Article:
How is liver cancer diagnosed?

Your doctor may think about liver cancer if they find lumps or other symptoms during your physical exam. The doctor might order other tests, like:

  • Blood tests: A serum marker test measures the amounts of certain substances linked to cancer. For liver cancer, cirrhosis, and hepatitis, the substance alpha-fetoprotein (AFP) may show up in higher levels. AFP in high levels is considered a tumor marker. Liver enzyme tests that show high levels of liver enzymes may also point to liver disease.
  • Ultrasound (sonography): This test provides pictures of your soft tissue structures.
  • Computed Tomography (CT Scan): This special type of X-ray takes detailed images of organs.
  • Magnetic Resonance Imaging (MRI): This test produces very clear images of the human body using a large magnet, radio waves, and a computer.
  • Angiogram: During this test, a dye is injected into an artery to show liver tissue and any tumors.
  • Laparoscopy: The doctor uses a thin tube with a light (laparoscope) to observe the liver and other organs inside the stomach area.
  • Biopsy: The removal of tissue for study under a microscope. It may be done using a laparoscope. A biopsy is the most reliable way to determine cancer.

What are the stages of liver cancer?

One thought you might have when you hear that you have cancer is, “Has it spread?” The doctor uses a process called staging to give the cancer diagnosis a number from I to IV. The higher the number, the more cancer has a chance to spread. Cancers are also defined by how they can be treated, mostly by deciding if cancer can be removed by surgery.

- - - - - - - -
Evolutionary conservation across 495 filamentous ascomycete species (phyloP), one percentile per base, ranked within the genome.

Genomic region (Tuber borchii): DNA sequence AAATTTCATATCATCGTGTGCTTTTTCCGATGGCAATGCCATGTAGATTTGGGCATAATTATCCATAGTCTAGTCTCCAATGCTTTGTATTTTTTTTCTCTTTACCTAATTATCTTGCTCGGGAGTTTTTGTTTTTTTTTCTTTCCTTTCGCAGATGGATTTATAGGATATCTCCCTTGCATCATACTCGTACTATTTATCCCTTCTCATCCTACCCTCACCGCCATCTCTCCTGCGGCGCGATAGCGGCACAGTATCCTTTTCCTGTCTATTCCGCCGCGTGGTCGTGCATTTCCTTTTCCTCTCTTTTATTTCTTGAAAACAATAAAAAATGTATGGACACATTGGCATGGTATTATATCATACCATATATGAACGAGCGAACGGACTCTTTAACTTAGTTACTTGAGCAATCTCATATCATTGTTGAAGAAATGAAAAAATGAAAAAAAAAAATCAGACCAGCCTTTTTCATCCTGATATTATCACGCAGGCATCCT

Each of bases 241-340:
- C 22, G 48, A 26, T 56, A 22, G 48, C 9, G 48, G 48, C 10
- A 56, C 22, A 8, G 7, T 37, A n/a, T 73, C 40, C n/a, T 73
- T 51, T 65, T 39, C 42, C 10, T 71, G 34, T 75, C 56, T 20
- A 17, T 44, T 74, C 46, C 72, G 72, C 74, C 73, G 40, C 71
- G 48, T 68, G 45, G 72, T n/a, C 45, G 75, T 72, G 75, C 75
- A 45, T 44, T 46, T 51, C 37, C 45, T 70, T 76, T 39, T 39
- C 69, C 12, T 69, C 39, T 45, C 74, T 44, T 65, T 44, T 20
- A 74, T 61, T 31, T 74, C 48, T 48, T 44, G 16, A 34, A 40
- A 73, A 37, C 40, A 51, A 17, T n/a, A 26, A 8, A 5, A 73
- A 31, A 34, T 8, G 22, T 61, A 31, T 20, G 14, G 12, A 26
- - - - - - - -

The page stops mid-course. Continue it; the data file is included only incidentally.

Liver cancer stages include the following:

  • Stage I: One tumor is found in the liver only.
  • Stage II: One tumor is found, but it has spread to the blood vessels, OR more than one tumor is present, but they are all smaller than 3 cm.
  • Stage III: In Stage III liver cancer, there is more than one tumor and one of them at least is larger than 5 cm, OR the cancer has moved beyond the liver to large blood vessels, another organ, or to the lymph nodes.
  • Stage IV: The cancer has spread to other places in the body, such as the lungs or bones, as well as lymph nodes.

Liver cancer that has returned may be also be called recurrent. Recurrent liver cancer could come back in the liver or anywhere else in the body.

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